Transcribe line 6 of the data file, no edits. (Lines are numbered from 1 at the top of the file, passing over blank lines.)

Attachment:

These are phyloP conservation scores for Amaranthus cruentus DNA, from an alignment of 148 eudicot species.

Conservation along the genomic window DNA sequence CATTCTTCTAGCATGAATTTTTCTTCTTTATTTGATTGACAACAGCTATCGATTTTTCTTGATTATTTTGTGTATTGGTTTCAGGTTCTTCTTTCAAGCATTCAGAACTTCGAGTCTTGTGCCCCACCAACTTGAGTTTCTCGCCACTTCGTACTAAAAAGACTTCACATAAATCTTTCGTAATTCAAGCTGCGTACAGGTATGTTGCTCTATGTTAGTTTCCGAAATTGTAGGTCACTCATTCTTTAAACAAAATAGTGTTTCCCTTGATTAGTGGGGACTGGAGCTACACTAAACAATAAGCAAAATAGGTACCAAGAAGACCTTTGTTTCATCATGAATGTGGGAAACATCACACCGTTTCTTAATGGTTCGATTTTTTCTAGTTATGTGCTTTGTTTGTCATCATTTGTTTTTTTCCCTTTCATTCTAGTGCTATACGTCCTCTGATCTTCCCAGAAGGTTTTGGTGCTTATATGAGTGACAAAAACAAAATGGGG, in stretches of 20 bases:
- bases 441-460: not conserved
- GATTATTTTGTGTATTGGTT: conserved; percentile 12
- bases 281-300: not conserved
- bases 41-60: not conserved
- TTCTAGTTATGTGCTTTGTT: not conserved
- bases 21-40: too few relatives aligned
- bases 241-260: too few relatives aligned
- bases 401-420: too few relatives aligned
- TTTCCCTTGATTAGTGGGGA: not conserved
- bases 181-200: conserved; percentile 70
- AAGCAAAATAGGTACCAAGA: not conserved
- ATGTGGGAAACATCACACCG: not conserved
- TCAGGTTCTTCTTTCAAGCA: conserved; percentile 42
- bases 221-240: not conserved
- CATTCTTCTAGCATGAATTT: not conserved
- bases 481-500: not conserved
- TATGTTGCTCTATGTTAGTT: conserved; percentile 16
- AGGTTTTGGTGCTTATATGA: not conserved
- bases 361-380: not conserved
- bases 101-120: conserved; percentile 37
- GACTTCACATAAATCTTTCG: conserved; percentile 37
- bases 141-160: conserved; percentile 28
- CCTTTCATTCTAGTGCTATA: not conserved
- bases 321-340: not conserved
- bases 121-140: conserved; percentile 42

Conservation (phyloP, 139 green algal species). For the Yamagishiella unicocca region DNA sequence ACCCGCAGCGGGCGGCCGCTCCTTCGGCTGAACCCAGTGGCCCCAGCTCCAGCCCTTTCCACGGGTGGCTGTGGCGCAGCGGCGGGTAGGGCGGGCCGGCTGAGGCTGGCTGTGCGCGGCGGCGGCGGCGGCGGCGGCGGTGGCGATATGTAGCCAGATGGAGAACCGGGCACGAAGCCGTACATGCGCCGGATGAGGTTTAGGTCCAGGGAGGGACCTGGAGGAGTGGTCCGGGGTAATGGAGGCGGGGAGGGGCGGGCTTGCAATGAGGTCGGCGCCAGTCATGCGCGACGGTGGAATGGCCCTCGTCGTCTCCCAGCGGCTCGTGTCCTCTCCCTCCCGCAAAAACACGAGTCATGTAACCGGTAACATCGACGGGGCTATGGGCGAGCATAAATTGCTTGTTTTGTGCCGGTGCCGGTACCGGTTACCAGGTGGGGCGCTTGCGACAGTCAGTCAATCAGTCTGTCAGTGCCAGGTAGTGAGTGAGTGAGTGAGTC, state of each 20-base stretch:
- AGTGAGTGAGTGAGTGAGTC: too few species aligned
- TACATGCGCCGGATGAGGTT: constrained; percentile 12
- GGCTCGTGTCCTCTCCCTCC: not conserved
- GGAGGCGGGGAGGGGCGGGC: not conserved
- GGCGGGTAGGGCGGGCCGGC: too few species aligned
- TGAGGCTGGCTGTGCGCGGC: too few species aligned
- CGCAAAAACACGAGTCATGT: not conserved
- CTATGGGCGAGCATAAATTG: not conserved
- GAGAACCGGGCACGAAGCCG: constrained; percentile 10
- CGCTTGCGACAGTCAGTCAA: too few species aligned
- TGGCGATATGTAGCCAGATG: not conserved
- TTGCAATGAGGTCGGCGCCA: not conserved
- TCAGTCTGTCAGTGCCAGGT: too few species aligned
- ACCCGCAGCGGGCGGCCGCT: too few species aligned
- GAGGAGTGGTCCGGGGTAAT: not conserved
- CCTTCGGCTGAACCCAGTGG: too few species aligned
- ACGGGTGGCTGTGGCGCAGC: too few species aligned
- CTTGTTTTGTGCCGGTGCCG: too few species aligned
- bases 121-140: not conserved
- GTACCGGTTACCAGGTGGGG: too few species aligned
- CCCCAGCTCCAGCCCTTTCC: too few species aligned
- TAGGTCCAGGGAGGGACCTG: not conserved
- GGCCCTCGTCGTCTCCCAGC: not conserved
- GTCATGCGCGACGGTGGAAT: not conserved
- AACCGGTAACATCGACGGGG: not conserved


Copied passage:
- bases 41-60: not conserved